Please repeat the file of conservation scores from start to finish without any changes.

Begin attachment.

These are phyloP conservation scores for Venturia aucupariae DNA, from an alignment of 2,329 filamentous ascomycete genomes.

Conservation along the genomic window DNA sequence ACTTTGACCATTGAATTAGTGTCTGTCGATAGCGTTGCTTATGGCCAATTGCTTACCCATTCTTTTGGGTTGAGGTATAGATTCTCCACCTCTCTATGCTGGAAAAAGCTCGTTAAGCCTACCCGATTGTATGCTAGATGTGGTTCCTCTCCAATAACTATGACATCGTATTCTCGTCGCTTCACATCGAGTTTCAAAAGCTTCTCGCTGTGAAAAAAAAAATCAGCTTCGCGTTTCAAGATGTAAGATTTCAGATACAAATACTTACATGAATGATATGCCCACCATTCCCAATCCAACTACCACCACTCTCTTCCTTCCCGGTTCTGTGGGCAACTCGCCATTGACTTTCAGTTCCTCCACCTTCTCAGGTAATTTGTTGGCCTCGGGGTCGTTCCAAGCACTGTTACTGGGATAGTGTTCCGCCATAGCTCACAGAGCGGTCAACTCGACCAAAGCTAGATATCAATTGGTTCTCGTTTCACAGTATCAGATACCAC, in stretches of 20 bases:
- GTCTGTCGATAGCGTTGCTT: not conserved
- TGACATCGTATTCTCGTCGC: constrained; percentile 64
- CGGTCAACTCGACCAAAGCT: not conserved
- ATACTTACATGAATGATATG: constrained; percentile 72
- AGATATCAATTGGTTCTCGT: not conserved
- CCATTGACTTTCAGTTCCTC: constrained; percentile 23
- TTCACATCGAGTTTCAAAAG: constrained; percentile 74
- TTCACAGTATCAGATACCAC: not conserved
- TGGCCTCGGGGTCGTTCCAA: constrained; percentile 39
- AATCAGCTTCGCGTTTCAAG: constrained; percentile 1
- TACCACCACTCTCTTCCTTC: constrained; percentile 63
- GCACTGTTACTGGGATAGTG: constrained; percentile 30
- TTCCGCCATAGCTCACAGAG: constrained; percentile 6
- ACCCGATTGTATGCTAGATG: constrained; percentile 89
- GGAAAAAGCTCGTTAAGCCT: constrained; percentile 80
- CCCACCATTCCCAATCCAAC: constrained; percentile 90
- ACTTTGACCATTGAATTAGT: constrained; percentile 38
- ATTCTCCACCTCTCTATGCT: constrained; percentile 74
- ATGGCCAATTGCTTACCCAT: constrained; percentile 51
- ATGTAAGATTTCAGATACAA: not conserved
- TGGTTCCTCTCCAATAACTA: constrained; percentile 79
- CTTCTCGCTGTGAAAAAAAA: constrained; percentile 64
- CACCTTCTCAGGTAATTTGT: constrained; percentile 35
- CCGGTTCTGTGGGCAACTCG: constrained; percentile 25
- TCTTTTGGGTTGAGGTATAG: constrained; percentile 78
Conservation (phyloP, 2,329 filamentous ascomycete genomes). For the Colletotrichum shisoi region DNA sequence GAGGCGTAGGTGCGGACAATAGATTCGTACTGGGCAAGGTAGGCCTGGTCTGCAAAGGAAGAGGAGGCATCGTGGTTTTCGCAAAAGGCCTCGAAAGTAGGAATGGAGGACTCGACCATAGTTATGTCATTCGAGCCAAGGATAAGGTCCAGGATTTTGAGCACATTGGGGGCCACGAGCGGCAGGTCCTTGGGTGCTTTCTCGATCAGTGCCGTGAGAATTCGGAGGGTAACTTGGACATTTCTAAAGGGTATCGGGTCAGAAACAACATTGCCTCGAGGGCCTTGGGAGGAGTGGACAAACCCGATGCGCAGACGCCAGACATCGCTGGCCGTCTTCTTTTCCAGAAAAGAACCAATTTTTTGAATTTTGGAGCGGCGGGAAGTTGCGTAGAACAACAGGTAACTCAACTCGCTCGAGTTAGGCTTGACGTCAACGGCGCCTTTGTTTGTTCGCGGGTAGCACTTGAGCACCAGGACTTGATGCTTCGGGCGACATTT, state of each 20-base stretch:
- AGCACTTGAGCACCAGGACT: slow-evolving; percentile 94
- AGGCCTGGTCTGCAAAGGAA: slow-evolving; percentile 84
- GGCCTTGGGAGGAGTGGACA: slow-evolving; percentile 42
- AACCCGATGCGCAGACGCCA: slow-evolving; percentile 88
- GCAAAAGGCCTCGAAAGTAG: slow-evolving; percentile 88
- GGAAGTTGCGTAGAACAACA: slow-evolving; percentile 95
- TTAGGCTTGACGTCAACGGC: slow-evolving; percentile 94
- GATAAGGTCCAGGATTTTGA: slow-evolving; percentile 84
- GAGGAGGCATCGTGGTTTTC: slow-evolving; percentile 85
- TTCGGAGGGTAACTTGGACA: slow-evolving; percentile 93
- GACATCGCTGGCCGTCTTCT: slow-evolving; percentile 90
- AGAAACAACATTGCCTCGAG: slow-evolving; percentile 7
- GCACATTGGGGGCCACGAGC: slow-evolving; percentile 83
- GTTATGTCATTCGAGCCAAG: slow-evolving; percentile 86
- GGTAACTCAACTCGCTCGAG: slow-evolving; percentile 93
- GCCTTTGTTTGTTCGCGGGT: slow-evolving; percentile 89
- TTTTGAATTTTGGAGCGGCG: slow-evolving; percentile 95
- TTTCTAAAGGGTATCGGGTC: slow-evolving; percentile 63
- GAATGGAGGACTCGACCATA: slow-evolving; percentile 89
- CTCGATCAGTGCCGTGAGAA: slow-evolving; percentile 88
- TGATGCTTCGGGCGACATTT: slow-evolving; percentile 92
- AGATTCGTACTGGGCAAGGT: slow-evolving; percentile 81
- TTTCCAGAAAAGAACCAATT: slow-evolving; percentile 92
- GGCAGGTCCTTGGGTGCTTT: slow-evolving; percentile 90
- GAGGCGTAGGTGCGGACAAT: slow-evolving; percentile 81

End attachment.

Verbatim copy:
These are phyloP conservation scores for Venturia aucupariae DNA, from an alignment of 2,329 filamentous ascomycete genomes.

Conservation along the genomic window DNA sequence ACTTTGACCATTGAATTAGTGTCTGTCGATAGCGTTGCTTATGGCCAATTGCTTACCCATTCTTTTGGGTTGAGGTATAGATTCTCCACCTCTCTATGCTGGAAAAAGCTCGTTAAGCCTACCCGATTGTATGCTAGATGTGGTTCCTCTCCAATAACTATGACATCGTATTCTCGTCGCTTCACATCGAGTTTCAAAAGCTTCTCGCTGTGAAAAAAAAAATCAGCTTCGCGTTTCAAGATGTAAGATTTCAGATACAAATACTTACATGAATGATATGCCCACCATTCCCAATCCAACTACCACCACTCTCTTCCTTCCCGGTTCTGTGGGCAACTCGCCATTGACTTTCAGTTCCTCCACCTTCTCAGGTAATTTGTTGGCCTCGGGGTCGTTCCAAGCACTGTTACTGGGATAGTGTTCCGCCATAGCTCACAGAGCGGTCAACTCGACCAAAGCTAGATATCAATTGGTTCTCGTTTCACAGTATCAGATACCAC, in stretches of 20 bases:
- GTCTGTCGATAGCGTTGCTT: not conserved
- TGACATCGTATTCTCGTCGC: constrained; percentile 64
- CGGTCAACTCGACCAAAGCT: not conserved
- ATACTTACATGAATGATATG: constrained; percentile 72
- AGATATCAATTGGTTCTCGT: not conserved
- CCATTGACTTTCAGTTCCTC: constrained; percentile 23
- TTCACATCGAGTTTCAAAAG: constrained; percentile 74
- TTCACAGTATCAGATACCAC: not conserved
- TGGCCTCGGGGTCGTTCCAA: constrained; percentile 39
- AATCAGCTTCGCGTTTCAAG: constrained; percentile 1
- TACCACCACTCTCTTCCTTC: constrained; percentile 63
- GCACTGTTACTGGGATAGTG: constrained; percentile 30
- TTCCGCCATAGCTCACAGAG: constrained; percentile 6
- ACCCGATTGTATGCTAGATG: constrained; percentile 89
- GGAAAAAGCTCGTTAAGCCT: constrained; percentile 80
- CCCACCATTCCCAATCCAAC: constrained; percentile 90
- ACTTTGACCATTGAATTAGT: constrained; percentile 38
- ATTCTCCACCTCTCTATGCT: constrained; percentile 74
- ATGGCCAATTGCTTACCCAT: constrained; percentile 51
- ATGTAAGATTTCAGATACAA: not conserved
- TGGTTCCTCTCCAATAACTA: constrained; percentile 79
- CTTCTCGCTGTGAAAAAAAA: constrained; percentile 64
- CACCTTCTCAGGTAATTTGT: constrained; percentile 35
- CCGGTTCTGTGGGCAACTCG: constrained; percentile 25
- TCTTTTGGGTTGAGGTATAG: constrained; percentile 78
Conservation (phyloP, 2,329 filamentous ascomycete genomes). For the Colletotrichum shisoi region DNA sequence GAGGCGTAGGTGCGGACAATAGATTCGTACTGGGCAAGGTAGGCCTGGTCTGCAAAGGAAGAGGAGGCATCGTGGTTTTCGCAAAAGGCCTCGAAAGTAGGAATGGAGGACTCGACCATAGTTATGTCATTCGAGCCAAGGATAAGGTCCAGGATTTTGAGCACATTGGGGGCCACGAGCGGCAGGTCCTTGGGTGCTTTCTCGATCAGTGCCGTGAGAATTCGGAGGGTAACTTGGACATTTCTAAAGGGTATCGGGTCAGAAACAACATTGCCTCGAGGGCCTTGGGAGGAGTGGACAAACCCGATGCGCAGACGCCAGACATCGCTGGCCGTCTTCTTTTCCAGAAAAGAACCAATTTTTTGAATTTTGGAGCGGCGGGAAGTTGCGTAGAACAACAGGTAACTCAACTCGCTCGAGTTAGGCTTGACGTCAACGGCGCCTTTGTTTGTTCGCGGGTAGCACTTGAGCACCAGGACTTGATGCTTCGGGCGACATTT, state of each 20-base stretch:
- AGCACTTGAGCACCAGGACT: slow-evolving; percentile 94
- AGGCCTGGTCTGCAAAGGAA: slow-evolving; percentile 84
- GGCCTTGGGAGGAGTGGACA: slow-evolving; percentile 42
- AACCCGATGCGCAGACGCCA: slow-evolving; percentile 88
- GCAAAAGGCCTCGAAAGTAG: slow-evolving; percentile 88
- GGAAGTTGCGTAGAACAACA: slow-evolving; percentile 95
- TTAGGCTTGACGTCAACGGC: slow-evolving; percentile 94
- GATAAGGTCCAGGATTTTGA: slow-evolving; percentile 84
- GAGGAGGCATCGTGGTTTTC: slow-evolving; percentile 85
- TTCGGAGGGTAACTTGGACA: slow-evolving; percentile 93
- GACATCGCTGGCCGTCTTCT: slow-evolving; percentile 90
- AGAAACAACATTGCCTCGAG: slow-evolving; percentile 7
- GCACATTGGGGGCCACGAGC: slow-evolving; percentile 83
- GTTATGTCATTCGAGCCAAG: slow-evolving; percentile 86
- GGTAACTCAACTCGCTCGAG: slow-evolving; percentile 93
- GCCTTTGTTTGTTCGCGGGT: slow-evolving; percentile 89
- TTTTGAATTTTGGAGCGGCG: slow-evolving; percentile 95
- TTTCTAAAGGGTATCGGGTC: slow-evolving; percentile 63
- GAATGGAGGACTCGACCATA: slow-evolving; percentile 89
- CTCGATCAGTGCCGTGAGAA: slow-evolving; percentile 88
- TGATGCTTCGGGCGACATTT: slow-evolving; percentile 92
- AGATTCGTACTGGGCAAGGT: slow-evolving; percentile 81
- TTTCCAGAAAAGAACCAATT: slow-evolving; percentile 92
- GGCAGGTCCTTGGGTGCTTT: slow-evolving; percentile 90
- GAGGCGTAGGTGCGGACAAT: slow-evolving; percentile 81